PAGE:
02/14/2011 10:06 pm ET Updated May 25, 2011

Touring Dresden With Augustus the Strong

It was good to be Augustus the Strong. For one thing, he had lots of jobs, like King of Poland, Grand Duke of Lithuania and Elector of the State of Saxony (which meant, besides running that central European state, he could vote for the emperor of the Holy Roman Empire). And yes, the 18th century monarch had incredible strength... for instance, he could break horseshoes with his bare hands.


Augustus' court was in the city of Dresden, his home town and the capital of Saxony for the last thousand or so years. Saxony has been a German state, off and on, since 1815.

On a tour of the city, you can see why Augustus was known as a big spender.
You can't miss his ornate, baroque palaces and government buildings. They're all over the place, such as the spectacular Zwinger Palace complex of gardens, courtyards, pavilions and galleries.

Augustus' sprawling palaces were rebuilt along with most of Dresden after the city was virtually wiped out by Allied bombers during World War II. Major reconstruction projects included the landmark Protestant church Die Frauenkirche (Church of Our Lady), which was built in the 1700s and reduced to rubble in the bombing. It was rebuilt stone by stone over 11 years at a cost of $215 million, mostly financed by donations from around the world.


After the end of the war, the city was occupied by the Russians until they were booted out in the "Peaceful Revolution" of 1989. Tour guide Sylvia Hano says there's an easy way to spot buildings around town that were constructed by the Russians: "If it's ugly, they built it."

Another local landmark on the tour is a 335-foot-long tile mural called "The Procession of the Princes" (portraying all the rulers of Saxony from the 12th to the 19th centuries), said to be the longest tile mural in the world. From there, the tour crosses the Elbe River to visit some of Augustus' hideaways out in the lush meadows of the Elbe Valley.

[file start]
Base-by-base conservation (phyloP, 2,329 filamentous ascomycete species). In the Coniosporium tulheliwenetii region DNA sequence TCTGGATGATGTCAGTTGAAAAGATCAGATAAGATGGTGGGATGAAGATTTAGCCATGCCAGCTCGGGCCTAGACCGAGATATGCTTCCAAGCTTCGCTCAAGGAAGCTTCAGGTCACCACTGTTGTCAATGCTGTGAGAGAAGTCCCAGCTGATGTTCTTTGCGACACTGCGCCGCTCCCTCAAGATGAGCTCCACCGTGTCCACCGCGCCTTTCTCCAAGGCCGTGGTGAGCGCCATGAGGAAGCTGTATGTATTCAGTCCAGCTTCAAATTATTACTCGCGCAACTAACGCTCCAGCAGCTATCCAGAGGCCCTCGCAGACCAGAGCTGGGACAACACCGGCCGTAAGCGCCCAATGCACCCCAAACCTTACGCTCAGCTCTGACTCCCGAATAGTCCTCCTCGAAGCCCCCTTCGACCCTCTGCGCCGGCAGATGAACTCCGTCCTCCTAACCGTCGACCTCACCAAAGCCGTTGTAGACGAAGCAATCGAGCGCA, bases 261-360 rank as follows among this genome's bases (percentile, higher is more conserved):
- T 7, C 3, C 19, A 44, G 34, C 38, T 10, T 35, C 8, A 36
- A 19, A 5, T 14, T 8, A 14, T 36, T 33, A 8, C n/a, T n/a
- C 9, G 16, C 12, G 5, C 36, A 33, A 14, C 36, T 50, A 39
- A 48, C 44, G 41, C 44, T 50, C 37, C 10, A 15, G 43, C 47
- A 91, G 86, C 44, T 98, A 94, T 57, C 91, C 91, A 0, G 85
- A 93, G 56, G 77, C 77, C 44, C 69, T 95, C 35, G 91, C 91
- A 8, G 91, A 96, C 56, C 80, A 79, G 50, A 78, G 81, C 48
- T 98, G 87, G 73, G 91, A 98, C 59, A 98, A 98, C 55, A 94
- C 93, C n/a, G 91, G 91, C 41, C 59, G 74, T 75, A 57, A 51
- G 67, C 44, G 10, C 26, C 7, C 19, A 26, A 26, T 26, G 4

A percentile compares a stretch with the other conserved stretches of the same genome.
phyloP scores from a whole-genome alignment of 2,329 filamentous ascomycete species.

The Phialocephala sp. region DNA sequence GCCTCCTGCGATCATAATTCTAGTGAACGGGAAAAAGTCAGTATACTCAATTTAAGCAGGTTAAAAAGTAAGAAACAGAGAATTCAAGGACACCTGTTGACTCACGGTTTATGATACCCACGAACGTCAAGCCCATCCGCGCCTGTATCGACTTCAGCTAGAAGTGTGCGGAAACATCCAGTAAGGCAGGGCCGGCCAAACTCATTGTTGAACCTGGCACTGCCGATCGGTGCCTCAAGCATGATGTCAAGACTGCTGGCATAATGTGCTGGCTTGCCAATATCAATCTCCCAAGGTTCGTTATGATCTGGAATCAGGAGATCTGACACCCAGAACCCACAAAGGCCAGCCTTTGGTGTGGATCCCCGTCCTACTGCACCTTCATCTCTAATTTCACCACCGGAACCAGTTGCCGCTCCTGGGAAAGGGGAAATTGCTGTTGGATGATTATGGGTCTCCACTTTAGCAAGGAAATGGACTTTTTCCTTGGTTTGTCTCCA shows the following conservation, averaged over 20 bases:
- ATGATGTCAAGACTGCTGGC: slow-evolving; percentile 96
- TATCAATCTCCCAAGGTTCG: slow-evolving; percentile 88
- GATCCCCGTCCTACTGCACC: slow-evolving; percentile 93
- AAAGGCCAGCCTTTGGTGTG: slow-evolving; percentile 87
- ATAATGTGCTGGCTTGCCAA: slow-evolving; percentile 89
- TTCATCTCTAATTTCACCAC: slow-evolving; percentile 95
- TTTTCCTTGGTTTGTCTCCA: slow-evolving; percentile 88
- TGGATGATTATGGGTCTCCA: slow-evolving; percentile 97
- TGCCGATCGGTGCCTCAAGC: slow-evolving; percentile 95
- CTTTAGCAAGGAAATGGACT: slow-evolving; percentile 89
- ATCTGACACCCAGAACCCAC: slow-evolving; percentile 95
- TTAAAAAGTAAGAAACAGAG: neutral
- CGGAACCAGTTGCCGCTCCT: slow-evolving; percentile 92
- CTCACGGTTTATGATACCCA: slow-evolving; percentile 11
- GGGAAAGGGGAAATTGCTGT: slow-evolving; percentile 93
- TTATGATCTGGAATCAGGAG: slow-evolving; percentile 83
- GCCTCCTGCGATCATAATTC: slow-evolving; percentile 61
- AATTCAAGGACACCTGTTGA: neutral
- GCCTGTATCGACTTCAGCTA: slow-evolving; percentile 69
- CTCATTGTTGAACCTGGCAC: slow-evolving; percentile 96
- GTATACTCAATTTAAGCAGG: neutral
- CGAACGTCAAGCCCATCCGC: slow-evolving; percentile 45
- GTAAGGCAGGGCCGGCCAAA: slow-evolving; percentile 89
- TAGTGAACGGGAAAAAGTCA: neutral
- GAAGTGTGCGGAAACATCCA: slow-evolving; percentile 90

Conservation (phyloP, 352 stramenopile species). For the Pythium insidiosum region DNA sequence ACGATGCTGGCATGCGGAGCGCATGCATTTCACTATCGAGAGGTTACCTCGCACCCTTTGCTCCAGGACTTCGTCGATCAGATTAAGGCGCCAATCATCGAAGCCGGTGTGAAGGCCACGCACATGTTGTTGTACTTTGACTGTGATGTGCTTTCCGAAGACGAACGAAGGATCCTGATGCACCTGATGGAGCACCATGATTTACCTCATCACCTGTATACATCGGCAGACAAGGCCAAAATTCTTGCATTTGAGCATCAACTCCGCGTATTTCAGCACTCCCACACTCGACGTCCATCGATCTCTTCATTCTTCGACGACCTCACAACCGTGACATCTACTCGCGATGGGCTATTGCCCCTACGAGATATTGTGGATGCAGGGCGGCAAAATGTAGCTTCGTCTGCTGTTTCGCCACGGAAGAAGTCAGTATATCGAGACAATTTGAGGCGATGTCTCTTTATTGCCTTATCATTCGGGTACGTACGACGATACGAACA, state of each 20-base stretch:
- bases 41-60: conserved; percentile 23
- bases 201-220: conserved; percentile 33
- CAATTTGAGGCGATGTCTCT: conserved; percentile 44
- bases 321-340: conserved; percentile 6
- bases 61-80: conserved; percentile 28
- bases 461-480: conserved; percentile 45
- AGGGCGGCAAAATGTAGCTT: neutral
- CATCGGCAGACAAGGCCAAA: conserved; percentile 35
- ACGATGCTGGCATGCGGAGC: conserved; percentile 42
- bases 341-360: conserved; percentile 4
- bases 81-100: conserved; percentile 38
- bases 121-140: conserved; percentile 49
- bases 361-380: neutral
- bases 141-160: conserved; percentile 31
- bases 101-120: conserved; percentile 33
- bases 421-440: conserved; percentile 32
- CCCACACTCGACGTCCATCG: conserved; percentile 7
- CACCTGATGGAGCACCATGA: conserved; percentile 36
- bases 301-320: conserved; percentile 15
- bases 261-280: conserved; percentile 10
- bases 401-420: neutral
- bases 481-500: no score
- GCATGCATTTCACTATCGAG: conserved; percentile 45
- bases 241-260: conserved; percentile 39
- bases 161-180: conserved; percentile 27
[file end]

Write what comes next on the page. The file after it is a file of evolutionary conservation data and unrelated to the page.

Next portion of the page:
One was Schloss Moritzburg, Augustus' hunting castle. Built in the 16th century, it's located on an island right off the travel posters. You half expect to see Cinderella sprinkling moonbeams from a magic wand as she flitters around the castle's red-roofed towers. No wonder it's known as "the Fairy Tale Castle."

Augustus died of a gangrene infection in 1733 at the age of 63. Besides his legacy of eye-popping baroque palaces and fine art collections, he is known for spearheading programs that unlocked the Asian secrets of manufacturing fine porcelain, and for making the term "Dresden china" synonymous with a world-famous product.


Getting there: Several airlines offer connecting flights to Dresden from major European hubs such as London, Zurich, Frankfurt and Munich.

Staying there: Some 50 tourist-class hotels are available around Dresden. Among popular properties is the 326-room Maritim, located on the Elbe River next to the city's convention center.

More info: Visit the Dresden Marketing Board at, the Tourism Marketing Company of Saxony at and the German National Tourist Office at

Photo credit: All three images by Bob Schulman.